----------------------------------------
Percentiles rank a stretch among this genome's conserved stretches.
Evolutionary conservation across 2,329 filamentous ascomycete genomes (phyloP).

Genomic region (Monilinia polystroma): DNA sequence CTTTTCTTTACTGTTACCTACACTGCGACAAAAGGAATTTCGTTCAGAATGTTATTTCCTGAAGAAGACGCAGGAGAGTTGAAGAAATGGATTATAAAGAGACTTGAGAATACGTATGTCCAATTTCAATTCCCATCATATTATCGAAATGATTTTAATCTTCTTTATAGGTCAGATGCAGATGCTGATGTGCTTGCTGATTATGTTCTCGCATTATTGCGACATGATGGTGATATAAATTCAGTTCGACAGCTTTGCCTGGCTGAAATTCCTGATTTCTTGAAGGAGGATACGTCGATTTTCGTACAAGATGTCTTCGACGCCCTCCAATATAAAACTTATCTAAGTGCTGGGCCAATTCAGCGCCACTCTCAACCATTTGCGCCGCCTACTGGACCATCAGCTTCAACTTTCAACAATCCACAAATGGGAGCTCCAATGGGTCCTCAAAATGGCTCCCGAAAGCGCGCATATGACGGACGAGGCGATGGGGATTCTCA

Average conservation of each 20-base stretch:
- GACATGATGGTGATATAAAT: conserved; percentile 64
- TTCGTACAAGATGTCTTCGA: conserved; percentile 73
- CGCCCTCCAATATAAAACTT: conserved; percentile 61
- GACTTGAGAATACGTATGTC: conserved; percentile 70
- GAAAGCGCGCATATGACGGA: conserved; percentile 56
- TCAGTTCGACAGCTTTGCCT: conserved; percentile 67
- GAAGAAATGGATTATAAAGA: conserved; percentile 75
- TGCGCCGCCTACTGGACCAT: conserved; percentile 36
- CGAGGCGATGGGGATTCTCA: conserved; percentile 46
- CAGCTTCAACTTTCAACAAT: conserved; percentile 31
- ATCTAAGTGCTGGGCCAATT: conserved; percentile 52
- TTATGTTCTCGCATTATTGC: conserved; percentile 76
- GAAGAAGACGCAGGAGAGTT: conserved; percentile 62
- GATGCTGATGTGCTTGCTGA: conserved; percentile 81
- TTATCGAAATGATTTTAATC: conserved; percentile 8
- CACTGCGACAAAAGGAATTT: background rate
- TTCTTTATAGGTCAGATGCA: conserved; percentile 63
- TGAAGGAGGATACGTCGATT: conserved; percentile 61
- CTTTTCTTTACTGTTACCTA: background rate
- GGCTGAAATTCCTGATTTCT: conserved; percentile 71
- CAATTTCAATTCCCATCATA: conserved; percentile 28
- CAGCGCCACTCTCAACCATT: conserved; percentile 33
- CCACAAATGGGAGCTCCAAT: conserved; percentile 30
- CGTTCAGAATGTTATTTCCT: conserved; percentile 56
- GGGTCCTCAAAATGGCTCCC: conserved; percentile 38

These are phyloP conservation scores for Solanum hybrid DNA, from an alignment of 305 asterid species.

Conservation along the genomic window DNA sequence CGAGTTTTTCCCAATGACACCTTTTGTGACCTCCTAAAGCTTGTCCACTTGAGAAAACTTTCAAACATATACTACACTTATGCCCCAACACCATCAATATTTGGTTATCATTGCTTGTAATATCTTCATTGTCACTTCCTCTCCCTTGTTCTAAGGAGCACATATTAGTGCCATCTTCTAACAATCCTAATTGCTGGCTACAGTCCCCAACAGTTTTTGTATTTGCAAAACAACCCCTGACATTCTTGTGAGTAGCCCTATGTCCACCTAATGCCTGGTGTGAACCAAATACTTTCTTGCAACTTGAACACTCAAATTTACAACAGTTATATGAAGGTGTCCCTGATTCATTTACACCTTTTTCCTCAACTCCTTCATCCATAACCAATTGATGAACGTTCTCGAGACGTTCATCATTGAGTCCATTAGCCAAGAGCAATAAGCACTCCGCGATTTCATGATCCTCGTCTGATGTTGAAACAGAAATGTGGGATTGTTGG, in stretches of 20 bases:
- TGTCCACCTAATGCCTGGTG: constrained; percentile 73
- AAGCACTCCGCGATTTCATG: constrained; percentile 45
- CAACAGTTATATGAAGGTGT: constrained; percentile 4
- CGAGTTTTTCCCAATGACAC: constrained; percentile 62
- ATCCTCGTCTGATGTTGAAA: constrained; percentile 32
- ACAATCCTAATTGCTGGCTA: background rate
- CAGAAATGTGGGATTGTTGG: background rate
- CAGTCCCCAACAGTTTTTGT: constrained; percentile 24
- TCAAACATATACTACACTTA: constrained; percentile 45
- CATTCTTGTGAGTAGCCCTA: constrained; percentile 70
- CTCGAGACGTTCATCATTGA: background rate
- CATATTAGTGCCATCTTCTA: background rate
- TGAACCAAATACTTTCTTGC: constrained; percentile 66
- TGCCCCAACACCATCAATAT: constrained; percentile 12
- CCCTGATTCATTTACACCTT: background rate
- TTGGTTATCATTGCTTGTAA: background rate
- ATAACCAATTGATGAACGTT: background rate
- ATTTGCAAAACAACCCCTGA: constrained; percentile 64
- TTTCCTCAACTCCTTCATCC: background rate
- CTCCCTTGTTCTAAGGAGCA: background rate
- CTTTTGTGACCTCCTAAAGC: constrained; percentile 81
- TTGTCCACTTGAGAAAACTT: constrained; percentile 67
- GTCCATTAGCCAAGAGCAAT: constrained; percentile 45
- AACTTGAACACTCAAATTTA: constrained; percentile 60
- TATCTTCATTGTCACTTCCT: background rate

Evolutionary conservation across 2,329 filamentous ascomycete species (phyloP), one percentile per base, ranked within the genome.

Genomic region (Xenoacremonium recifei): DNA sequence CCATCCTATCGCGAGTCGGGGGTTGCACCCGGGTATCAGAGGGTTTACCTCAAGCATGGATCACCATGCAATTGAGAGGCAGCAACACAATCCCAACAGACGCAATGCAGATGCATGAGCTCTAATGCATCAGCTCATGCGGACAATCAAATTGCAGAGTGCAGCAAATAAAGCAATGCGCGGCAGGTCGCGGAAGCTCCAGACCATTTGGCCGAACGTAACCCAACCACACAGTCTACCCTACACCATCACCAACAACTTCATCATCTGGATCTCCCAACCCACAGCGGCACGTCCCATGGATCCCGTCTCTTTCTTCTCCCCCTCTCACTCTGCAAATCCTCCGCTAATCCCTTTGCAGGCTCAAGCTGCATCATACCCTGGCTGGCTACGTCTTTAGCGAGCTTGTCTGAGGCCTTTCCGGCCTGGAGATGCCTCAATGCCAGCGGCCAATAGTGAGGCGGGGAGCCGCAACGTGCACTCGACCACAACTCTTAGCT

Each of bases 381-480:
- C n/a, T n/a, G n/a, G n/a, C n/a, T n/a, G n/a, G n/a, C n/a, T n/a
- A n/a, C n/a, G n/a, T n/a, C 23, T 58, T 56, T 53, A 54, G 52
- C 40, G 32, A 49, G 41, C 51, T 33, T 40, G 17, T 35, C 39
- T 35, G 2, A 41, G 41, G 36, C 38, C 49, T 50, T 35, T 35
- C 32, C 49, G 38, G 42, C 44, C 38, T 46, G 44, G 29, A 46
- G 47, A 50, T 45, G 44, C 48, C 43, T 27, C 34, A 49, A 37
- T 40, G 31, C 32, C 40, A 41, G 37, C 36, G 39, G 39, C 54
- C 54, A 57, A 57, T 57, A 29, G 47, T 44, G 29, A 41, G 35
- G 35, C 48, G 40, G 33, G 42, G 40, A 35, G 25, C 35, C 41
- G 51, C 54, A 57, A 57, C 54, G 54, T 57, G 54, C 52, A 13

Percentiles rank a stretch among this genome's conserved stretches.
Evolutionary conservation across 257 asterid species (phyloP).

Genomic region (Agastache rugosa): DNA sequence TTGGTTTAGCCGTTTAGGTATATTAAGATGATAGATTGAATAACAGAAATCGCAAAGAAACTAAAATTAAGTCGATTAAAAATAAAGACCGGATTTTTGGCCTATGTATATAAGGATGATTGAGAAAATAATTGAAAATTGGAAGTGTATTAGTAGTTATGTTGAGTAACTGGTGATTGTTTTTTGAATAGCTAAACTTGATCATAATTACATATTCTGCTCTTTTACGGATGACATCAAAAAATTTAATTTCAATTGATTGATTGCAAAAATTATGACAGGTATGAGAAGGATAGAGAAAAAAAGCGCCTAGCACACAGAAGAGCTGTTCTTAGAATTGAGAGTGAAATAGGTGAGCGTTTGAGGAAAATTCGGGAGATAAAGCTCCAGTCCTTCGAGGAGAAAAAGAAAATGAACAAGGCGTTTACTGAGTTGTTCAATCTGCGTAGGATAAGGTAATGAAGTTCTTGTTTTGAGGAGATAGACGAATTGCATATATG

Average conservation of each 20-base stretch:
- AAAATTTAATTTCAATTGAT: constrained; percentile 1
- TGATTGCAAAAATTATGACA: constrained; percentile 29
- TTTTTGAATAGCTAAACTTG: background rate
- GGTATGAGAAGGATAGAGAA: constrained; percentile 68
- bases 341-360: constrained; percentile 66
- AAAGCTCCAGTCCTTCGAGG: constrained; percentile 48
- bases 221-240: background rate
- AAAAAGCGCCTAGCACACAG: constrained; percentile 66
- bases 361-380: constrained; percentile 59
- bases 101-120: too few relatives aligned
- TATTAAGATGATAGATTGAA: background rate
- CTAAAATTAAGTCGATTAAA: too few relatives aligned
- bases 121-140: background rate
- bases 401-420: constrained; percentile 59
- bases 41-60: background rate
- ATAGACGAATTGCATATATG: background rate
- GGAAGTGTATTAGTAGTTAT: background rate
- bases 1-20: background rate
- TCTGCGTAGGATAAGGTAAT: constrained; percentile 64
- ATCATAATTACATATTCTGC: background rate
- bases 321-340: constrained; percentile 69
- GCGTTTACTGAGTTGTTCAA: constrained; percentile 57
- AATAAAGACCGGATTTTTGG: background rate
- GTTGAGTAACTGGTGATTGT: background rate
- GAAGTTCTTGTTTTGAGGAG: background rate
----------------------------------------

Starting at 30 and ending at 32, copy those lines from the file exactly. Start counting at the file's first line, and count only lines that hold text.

These are phyloP conservation scores for Solanum hybrid DNA, from an alignment of 305 asterid species.

Conservation along the genomic window DNA sequence CGAGTTTTTCCCAATGACACCTTTTGTGACCTCCTAAAGCTTGTCCACTTGAGAAAACTTTCAAACATATACTACACTTATGCCCCAACACCATCAATATTTGGTTATCATTGCTTGTAATATCTTCATTGTCACTTCCTCTCCCTTGTTCTAAGGAGCACATATTAGTGCCATCTTCTAACAATCCTAATTGCTGGCTACAGTCCCCAACAGTTTTTGTATTTGCAAAACAACCCCTGACATTCTTGTGAGTAGCCCTATGTCCACCTAATGCCTGGTGTGAACCAAATACTTTCTTGCAACTTGAACACTCAAATTTACAACAGTTATATGAAGGTGTCCCTGATTCATTTACACCTTTTTCCTCAACTCCTTCATCCATAACCAATTGATGAACGTTCTCGAGACGTTCATCATTGAGTCCATTAGCCAAGAGCAATAAGCACTCCGCGATTTCATGATCCTCGTCTGATGTTGAAACAGAAATGTGGGATTGTTGG, in stretches of 20 bases:
- TGTCCACCTAATGCCTGGTG: constrained; percentile 73